After a month of shooting exteriors, yesterday we shot the first interior set for Ren. Which was just as well since a tropical storm was raging outside and blowing down parts of the exterior village set.
It was a classic prison cell scene, one of those shaft-of-light-through-the-barred-window jobbies. Amanda Stekly and her team did a great job of creating a two-walled set with moss, wet stone and even real snails. Outside the window was a platform to sell the illusion that the cell was below ground level.
Here are some frames from the scene:
If you’re going for this shaft-of-light-piercing-the-gloom look, you need three things. Firstly, a powerful, focusable light; I used a 2.5K HMI fresnel. Secondly, you need to accept over-exposure. The only way you will get any detail in the shadows is by exposing bright enough that the highlights – anyone standing in the direct beam of light – will clip. If you don’t like the highlight roll-off characteristics of your camera, stay away from this type of lighting. The cool thing about having a keylight this hot is that when a character moves around in the light, especially if they’re wearing light-coloured clothing, they bounce the light around in interesting and often unpredictable ways.
I shot the scene on Richard Roberts’ Blackmagic Cinema Camera, partly because of ongoing problems getting a monitor signal out of my Production Camera, and partly because of the extra stop of dynamic range the BMCC would give me to milk this high contrast lighting scenario.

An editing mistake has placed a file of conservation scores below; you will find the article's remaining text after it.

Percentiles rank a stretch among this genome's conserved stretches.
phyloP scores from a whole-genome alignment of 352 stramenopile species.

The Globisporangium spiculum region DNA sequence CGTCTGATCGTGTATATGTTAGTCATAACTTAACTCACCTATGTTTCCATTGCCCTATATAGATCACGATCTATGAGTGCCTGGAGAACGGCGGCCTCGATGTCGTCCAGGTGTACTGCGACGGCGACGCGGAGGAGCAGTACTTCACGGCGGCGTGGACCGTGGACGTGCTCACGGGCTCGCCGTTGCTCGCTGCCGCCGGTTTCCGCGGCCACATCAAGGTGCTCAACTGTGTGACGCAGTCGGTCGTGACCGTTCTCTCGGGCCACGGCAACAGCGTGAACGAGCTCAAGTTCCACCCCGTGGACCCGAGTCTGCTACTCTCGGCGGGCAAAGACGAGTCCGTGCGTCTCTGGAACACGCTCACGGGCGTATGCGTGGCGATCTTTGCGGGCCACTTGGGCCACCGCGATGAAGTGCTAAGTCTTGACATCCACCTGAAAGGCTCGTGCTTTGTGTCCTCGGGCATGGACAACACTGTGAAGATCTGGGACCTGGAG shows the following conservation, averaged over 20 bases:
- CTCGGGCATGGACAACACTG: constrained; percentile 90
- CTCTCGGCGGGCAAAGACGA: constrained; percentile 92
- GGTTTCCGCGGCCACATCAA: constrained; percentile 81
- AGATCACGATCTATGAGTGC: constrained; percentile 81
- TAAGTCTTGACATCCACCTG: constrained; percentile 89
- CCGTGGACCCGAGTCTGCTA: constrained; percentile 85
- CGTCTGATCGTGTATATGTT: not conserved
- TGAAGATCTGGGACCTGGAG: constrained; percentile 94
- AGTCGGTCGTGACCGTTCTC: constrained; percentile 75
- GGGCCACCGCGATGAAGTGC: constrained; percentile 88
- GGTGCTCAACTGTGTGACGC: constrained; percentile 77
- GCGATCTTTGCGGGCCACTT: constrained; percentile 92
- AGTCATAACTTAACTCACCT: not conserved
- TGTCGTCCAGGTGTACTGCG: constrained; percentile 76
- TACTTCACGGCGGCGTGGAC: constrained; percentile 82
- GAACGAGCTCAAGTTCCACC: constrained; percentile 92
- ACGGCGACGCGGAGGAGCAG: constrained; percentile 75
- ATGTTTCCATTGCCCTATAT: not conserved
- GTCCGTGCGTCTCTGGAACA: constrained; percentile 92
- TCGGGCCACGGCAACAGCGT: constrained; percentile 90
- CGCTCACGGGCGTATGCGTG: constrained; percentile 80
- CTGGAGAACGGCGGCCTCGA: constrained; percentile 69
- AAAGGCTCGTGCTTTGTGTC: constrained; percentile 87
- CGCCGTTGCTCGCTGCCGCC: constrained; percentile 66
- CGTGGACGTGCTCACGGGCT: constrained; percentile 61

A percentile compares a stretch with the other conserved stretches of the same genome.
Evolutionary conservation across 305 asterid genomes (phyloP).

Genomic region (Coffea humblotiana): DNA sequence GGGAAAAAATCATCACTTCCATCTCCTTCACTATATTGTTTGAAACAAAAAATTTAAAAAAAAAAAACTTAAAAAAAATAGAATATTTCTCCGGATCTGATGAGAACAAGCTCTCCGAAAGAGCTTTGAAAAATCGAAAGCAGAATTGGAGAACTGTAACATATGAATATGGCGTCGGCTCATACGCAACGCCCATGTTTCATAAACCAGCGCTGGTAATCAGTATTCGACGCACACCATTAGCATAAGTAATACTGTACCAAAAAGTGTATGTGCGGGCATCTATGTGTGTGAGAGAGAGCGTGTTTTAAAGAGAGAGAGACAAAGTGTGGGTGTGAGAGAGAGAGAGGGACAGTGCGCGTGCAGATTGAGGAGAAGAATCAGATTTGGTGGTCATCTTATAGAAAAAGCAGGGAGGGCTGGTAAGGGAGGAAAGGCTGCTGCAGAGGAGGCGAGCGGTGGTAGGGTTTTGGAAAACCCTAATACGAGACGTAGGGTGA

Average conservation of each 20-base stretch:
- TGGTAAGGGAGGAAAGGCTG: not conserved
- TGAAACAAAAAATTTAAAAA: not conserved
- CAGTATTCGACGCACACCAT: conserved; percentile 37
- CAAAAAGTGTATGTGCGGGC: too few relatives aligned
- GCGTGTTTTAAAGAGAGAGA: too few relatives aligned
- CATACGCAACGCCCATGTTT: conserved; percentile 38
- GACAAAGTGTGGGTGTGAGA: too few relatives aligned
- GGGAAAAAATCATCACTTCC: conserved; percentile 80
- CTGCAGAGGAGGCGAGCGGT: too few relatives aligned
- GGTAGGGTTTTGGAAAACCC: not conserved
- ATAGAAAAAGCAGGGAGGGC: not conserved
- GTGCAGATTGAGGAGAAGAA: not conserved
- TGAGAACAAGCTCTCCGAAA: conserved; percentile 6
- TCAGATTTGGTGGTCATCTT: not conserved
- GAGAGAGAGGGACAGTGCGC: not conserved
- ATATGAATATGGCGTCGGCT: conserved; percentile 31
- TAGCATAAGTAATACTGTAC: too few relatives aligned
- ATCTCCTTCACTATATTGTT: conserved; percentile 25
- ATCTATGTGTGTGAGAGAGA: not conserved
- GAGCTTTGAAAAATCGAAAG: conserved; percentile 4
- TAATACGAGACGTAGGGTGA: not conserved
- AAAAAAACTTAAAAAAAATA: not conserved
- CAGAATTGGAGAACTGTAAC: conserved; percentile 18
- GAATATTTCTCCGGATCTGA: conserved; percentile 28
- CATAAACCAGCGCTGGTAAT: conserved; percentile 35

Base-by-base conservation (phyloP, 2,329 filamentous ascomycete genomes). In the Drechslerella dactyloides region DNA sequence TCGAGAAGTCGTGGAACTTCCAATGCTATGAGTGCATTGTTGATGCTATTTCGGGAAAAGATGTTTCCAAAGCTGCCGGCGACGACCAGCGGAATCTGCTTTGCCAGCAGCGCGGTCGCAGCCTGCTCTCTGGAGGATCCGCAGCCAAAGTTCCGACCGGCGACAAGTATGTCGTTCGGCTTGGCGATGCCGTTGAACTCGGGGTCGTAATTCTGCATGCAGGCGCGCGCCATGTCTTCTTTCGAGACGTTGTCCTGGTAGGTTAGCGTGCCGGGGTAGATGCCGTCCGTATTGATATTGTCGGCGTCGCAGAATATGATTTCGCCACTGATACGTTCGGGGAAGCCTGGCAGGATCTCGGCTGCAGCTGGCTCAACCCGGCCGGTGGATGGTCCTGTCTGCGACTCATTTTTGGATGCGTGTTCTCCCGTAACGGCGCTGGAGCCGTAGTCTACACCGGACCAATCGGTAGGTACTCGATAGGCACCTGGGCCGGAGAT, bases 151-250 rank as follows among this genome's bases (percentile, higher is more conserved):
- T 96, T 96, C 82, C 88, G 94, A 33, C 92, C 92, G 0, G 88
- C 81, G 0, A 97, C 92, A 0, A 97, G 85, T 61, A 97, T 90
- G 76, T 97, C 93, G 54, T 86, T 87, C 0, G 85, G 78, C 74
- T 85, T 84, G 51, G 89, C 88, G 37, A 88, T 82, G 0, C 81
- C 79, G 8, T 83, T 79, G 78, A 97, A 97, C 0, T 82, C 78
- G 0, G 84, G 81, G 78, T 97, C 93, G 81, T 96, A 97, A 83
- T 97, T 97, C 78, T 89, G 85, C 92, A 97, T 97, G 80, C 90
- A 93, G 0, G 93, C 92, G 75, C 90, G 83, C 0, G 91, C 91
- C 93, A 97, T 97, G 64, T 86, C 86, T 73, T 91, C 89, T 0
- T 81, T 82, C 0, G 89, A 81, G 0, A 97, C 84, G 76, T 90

The third and very important thing you need is a smoke machine to volumise the shaft of light. (More about using smoke in a future post.)
In order to give the sense of indirect “sky” light also coming in through the window, I placed a fluorescent outside the window so as to catch some of the side wall of the set. When I first tested the lighting set-up the previous night, I placed a second fluorescent fixture directly above the window to get some edging on the tops of the stones underneath. But I found that the more sources I set up, the less definition I got in the shaft of HMI light, so I dropped the toplight.
Although the script called for guards to drag Hunter (Duran Fulton Brown) into the cell and shut him in, the two-walled set had no door. So with help from the art department I constructed a ridiculous-looking door in roughly one-third scale, simply to cast the shadow of the door. Behind it I placed a redhead gelled with half CTO, which Richard wiggled during takes to suggest firelight.
I set the camera to a white balance of 4,500K so that the “daylight” of the HMI would go a little cold and the “firelight” would go really warm.
Our first shot involved Hunter washing his face at a bucket of water, then slumping back into the “sunlight”. We positioned the bucket out of the “sunlight”, in the small patch of light coming through the window of our fake door. But Hunter was still too dark by the bucket. I didn’t want to flood the set with fill and ruin the mood, so I hid a small LED light behind the bucket and diffed it down. This lights Hunter’s face when he leans over it, and hopefully suggests a reflection off the water.
When we moved to a close-up of Hunter washing his face (below), I rigged a fluorescent toplight, suggestive of indirect daylight from the window, and placed a circle of foil at the bottom of the bucket. The idea was that the toplight would reflect off the foil and the surface of the water and light Hunter’s face. It didn’t work, but the toplight itself really made the shot for me. The more you work with an actor, the more you learn the best ways to light them, and I’ve learnt that Duran looks great with toplight.
Screen grabs (C) 2014 Mythica Entertainment. Visit www.rentheseries.com for more info.